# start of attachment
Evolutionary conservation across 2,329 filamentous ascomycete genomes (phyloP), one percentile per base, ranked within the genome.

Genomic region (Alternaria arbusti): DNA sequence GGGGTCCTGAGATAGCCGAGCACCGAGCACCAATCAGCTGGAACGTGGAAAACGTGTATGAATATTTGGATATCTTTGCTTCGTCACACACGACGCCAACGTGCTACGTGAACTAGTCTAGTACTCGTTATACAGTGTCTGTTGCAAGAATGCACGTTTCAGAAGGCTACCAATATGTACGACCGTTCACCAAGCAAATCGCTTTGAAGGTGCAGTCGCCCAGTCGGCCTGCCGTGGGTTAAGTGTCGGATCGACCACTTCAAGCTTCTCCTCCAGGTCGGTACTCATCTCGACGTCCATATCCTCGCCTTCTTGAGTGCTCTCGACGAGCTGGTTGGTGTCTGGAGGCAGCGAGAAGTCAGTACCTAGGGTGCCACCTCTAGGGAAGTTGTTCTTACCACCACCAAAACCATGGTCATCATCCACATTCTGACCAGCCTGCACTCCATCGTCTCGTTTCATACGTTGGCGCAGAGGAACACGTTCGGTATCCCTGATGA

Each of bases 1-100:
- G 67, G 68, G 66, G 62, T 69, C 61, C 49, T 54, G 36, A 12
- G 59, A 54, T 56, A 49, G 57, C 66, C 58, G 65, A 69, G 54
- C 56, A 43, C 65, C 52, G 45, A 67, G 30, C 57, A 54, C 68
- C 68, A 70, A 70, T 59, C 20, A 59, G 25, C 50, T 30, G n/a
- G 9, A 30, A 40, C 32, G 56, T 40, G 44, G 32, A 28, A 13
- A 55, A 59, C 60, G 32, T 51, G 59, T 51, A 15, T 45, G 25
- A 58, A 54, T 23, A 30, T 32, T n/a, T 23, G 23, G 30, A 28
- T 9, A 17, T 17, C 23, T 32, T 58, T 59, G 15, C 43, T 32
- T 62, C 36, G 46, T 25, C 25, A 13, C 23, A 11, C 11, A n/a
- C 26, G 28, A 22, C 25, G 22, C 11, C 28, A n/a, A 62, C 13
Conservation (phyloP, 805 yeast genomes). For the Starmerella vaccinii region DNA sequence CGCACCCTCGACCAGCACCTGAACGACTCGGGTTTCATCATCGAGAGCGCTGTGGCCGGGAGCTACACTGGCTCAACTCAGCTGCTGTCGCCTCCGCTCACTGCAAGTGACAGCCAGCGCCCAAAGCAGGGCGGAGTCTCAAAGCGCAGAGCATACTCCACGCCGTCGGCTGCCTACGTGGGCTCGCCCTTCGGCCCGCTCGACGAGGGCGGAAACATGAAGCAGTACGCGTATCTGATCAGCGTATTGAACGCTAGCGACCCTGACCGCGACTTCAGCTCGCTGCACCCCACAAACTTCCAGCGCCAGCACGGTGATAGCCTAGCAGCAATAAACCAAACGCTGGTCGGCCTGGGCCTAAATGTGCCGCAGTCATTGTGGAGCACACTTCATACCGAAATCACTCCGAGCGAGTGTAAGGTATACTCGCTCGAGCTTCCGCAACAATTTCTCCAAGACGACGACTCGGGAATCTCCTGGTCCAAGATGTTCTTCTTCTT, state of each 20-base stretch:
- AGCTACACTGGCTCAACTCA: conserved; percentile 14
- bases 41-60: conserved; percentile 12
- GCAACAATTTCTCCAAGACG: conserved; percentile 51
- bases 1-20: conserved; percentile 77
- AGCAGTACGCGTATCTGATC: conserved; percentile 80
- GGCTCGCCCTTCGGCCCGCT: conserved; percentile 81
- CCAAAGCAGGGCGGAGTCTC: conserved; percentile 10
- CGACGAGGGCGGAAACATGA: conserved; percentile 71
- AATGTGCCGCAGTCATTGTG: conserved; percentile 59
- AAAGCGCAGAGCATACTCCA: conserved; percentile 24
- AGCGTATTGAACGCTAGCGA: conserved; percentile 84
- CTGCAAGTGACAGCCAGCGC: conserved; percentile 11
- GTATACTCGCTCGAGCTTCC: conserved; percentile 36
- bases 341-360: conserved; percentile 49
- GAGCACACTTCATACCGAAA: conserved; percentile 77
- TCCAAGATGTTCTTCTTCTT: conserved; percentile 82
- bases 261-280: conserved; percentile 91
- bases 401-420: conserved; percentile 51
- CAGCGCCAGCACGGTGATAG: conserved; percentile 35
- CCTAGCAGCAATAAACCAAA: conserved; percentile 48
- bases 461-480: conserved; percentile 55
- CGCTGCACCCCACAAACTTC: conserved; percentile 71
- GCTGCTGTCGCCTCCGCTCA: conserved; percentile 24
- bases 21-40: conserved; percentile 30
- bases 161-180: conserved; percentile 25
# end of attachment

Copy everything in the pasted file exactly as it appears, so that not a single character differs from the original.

Evolutionary conservation across 2,329 filamentous ascomycete genomes (phyloP), one percentile per base, ranked within the genome.

Genomic region (Alternaria arbusti): DNA sequence GGGGTCCTGAGATAGCCGAGCACCGAGCACCAATCAGCTGGAACGTGGAAAACGTGTATGAATATTTGGATATCTTTGCTTCGTCACACACGACGCCAACGTGCTACGTGAACTAGTCTAGTACTCGTTATACAGTGTCTGTTGCAAGAATGCACGTTTCAGAAGGCTACCAATATGTACGACCGTTCACCAAGCAAATCGCTTTGAAGGTGCAGTCGCCCAGTCGGCCTGCCGTGGGTTAAGTGTCGGATCGACCACTTCAAGCTTCTCCTCCAGGTCGGTACTCATCTCGACGTCCATATCCTCGCCTTCTTGAGTGCTCTCGACGAGCTGGTTGGTGTCTGGAGGCAGCGAGAAGTCAGTACCTAGGGTGCCACCTCTAGGGAAGTTGTTCTTACCACCACCAAAACCATGGTCATCATCCACATTCTGACCAGCCTGCACTCCATCGTCTCGTTTCATACGTTGGCGCAGAGGAACACGTTCGGTATCCCTGATGA

Each of bases 1-100:
- G 67, G 68, G 66, G 62, T 69, C 61, C 49, T 54, G 36, A 12
- G 59, A 54, T 56, A 49, G 57, C 66, C 58, G 65, A 69, G 54
- C 56, A 43, C 65, C 52, G 45, A 67, G 30, C 57, A 54, C 68
- C 68, A 70, A 70, T 59, C 20, A 59, G 25, C 50, T 30, G n/a
- G 9, A 30, A 40, C 32, G 56, T 40, G 44, G 32, A 28, A 13
- A 55, A 59, C 60, G 32, T 51, G 59, T 51, A 15, T 45, G 25
- A 58, A 54, T 23, A 30, T 32, T n/a, T 23, G 23, G 30, A 28
- T 9, A 17, T 17, C 23, T 32, T 58, T 59, G 15, C 43, T 32
- T 62, C 36, G 46, T 25, C 25, A 13, C 23, A 11, C 11, A n/a
- C 26, G 28, A 22, C 25, G 22, C 11, C 28, A n/a, A 62, C 13
Conservation (phyloP, 805 yeast genomes). For the Starmerella vaccinii region DNA sequence CGCACCCTCGACCAGCACCTGAACGACTCGGGTTTCATCATCGAGAGCGCTGTGGCCGGGAGCTACACTGGCTCAACTCAGCTGCTGTCGCCTCCGCTCACTGCAAGTGACAGCCAGCGCCCAAAGCAGGGCGGAGTCTCAAAGCGCAGAGCATACTCCACGCCGTCGGCTGCCTACGTGGGCTCGCCCTTCGGCCCGCTCGACGAGGGCGGAAACATGAAGCAGTACGCGTATCTGATCAGCGTATTGAACGCTAGCGACCCTGACCGCGACTTCAGCTCGCTGCACCCCACAAACTTCCAGCGCCAGCACGGTGATAGCCTAGCAGCAATAAACCAAACGCTGGTCGGCCTGGGCCTAAATGTGCCGCAGTCATTGTGGAGCACACTTCATACCGAAATCACTCCGAGCGAGTGTAAGGTATACTCGCTCGAGCTTCCGCAACAATTTCTCCAAGACGACGACTCGGGAATCTCCTGGTCCAAGATGTTCTTCTTCTT, state of each 20-base stretch:
- AGCTACACTGGCTCAACTCA: conserved; percentile 14
- bases 41-60: conserved; percentile 12
- GCAACAATTTCTCCAAGACG: conserved; percentile 51
- bases 1-20: conserved; percentile 77
- AGCAGTACGCGTATCTGATC: conserved; percentile 80
- GGCTCGCCCTTCGGCCCGCT: conserved; percentile 81
- CCAAAGCAGGGCGGAGTCTC: conserved; percentile 10
- CGACGAGGGCGGAAACATGA: conserved; percentile 71
- AATGTGCCGCAGTCATTGTG: conserved; percentile 59
- AAAGCGCAGAGCATACTCCA: conserved; percentile 24
- AGCGTATTGAACGCTAGCGA: conserved; percentile 84
- CTGCAAGTGACAGCCAGCGC: conserved; percentile 11
- GTATACTCGCTCGAGCTTCC: conserved; percentile 36
- bases 341-360: conserved; percentile 49
- GAGCACACTTCATACCGAAA: conserved; percentile 77
- TCCAAGATGTTCTTCTTCTT: conserved; percentile 82
- bases 261-280: conserved; percentile 91
- bases 401-420: conserved; percentile 51
- CAGCGCCAGCACGGTGATAG: conserved; percentile 35
- CCTAGCAGCAATAAACCAAA: conserved; percentile 48
- bases 461-480: conserved; percentile 55
- CGCTGCACCCCACAAACTTC: conserved; percentile 71
- GCTGCTGTCGCCTCCGCTCA: conserved; percentile 24
- bases 21-40: conserved; percentile 30
- bases 161-180: conserved; percentile 25